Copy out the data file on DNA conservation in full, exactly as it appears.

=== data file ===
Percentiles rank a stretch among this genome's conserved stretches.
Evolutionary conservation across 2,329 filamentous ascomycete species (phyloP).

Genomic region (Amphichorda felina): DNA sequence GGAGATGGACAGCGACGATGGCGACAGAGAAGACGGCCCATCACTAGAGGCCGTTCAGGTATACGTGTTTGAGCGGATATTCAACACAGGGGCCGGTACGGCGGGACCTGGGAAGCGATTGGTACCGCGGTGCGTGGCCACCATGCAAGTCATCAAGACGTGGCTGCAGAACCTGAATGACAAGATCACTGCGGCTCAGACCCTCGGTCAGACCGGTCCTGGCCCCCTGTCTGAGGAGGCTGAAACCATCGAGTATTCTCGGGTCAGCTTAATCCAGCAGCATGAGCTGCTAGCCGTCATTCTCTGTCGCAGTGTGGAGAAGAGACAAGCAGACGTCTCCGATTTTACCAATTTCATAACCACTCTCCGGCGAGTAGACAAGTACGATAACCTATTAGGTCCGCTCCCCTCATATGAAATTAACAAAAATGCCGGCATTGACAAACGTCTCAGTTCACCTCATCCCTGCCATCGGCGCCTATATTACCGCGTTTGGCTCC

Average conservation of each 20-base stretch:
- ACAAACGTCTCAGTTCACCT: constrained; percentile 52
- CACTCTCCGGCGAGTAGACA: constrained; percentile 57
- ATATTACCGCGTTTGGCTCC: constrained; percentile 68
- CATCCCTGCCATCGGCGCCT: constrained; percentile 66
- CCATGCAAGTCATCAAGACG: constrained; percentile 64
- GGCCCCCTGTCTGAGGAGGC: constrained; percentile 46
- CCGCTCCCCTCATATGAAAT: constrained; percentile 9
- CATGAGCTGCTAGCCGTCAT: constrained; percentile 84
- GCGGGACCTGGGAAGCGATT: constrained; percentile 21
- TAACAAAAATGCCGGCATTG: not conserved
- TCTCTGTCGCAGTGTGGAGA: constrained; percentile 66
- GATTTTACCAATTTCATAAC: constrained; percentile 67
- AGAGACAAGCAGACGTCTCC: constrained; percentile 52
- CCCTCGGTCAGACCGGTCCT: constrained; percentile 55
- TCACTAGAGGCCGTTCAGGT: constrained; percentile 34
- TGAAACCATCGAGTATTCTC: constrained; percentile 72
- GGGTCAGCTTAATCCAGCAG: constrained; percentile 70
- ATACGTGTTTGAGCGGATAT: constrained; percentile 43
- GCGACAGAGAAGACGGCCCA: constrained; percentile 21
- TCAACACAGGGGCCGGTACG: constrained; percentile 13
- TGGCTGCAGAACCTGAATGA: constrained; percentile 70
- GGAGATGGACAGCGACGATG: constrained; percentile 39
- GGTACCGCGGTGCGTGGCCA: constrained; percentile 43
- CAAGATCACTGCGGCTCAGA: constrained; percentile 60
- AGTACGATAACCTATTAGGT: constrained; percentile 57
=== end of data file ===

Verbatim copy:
Percentiles rank a stretch among this genome's conserved stretches.
Evolutionary conservation across 2,329 filamentous ascomycete species (phyloP).

Genomic region (Amphichorda felina): DNA sequence GGAGATGGACAGCGACGATGGCGACAGAGAAGACGGCCCATCACTAGAGGCCGTTCAGGTATACGTGTTTGAGCGGATATTCAACACAGGGGCCGGTACGGCGGGACCTGGGAAGCGATTGGTACCGCGGTGCGTGGCCACCATGCAAGTCATCAAGACGTGGCTGCAGAACCTGAATGACAAGATCACTGCGGCTCAGACCCTCGGTCAGACCGGTCCTGGCCCCCTGTCTGAGGAGGCTGAAACCATCGAGTATTCTCGGGTCAGCTTAATCCAGCAGCATGAGCTGCTAGCCGTCATTCTCTGTCGCAGTGTGGAGAAGAGACAAGCAGACGTCTCCGATTTTACCAATTTCATAACCACTCTCCGGCGAGTAGACAAGTACGATAACCTATTAGGTCCGCTCCCCTCATATGAAATTAACAAAAATGCCGGCATTGACAAACGTCTCAGTTCACCTCATCCCTGCCATCGGCGCCTATATTACCGCGTTTGGCTCC

Average conservation of each 20-base stretch:
- ACAAACGTCTCAGTTCACCT: constrained; percentile 52
- CACTCTCCGGCGAGTAGACA: constrained; percentile 57
- ATATTACCGCGTTTGGCTCC: constrained; percentile 68
- CATCCCTGCCATCGGCGCCT: constrained; percentile 66
- CCATGCAAGTCATCAAGACG: constrained; percentile 64
- GGCCCCCTGTCTGAGGAGGC: constrained; percentile 46
- CCGCTCCCCTCATATGAAAT: constrained; percentile 9
- CATGAGCTGCTAGCCGTCAT: constrained; percentile 84
- GCGGGACCTGGGAAGCGATT: constrained; percentile 21
- TAACAAAAATGCCGGCATTG: not conserved
- TCTCTGTCGCAGTGTGGAGA: constrained; percentile 66
- GATTTTACCAATTTCATAAC: constrained; percentile 67
- AGAGACAAGCAGACGTCTCC: constrained; percentile 52
- CCCTCGGTCAGACCGGTCCT: constrained; percentile 55
- TCACTAGAGGCCGTTCAGGT: constrained; percentile 34
- TGAAACCATCGAGTATTCTC: constrained; percentile 72
- GGGTCAGCTTAATCCAGCAG: constrained; percentile 70
- ATACGTGTTTGAGCGGATAT: constrained; percentile 43
- GCGACAGAGAAGACGGCCCA: constrained; percentile 21
- TCAACACAGGGGCCGGTACG: constrained; percentile 13
- TGGCTGCAGAACCTGAATGA: constrained; percentile 70
- GGAGATGGACAGCGACGATG: constrained; percentile 39
- GGTACCGCGGTGCGTGGCCA: constrained; percentile 43
- CAAGATCACTGCGGCTCAGA: constrained; percentile 60
- AGTACGATAACCTATTAGGT: constrained; percentile 57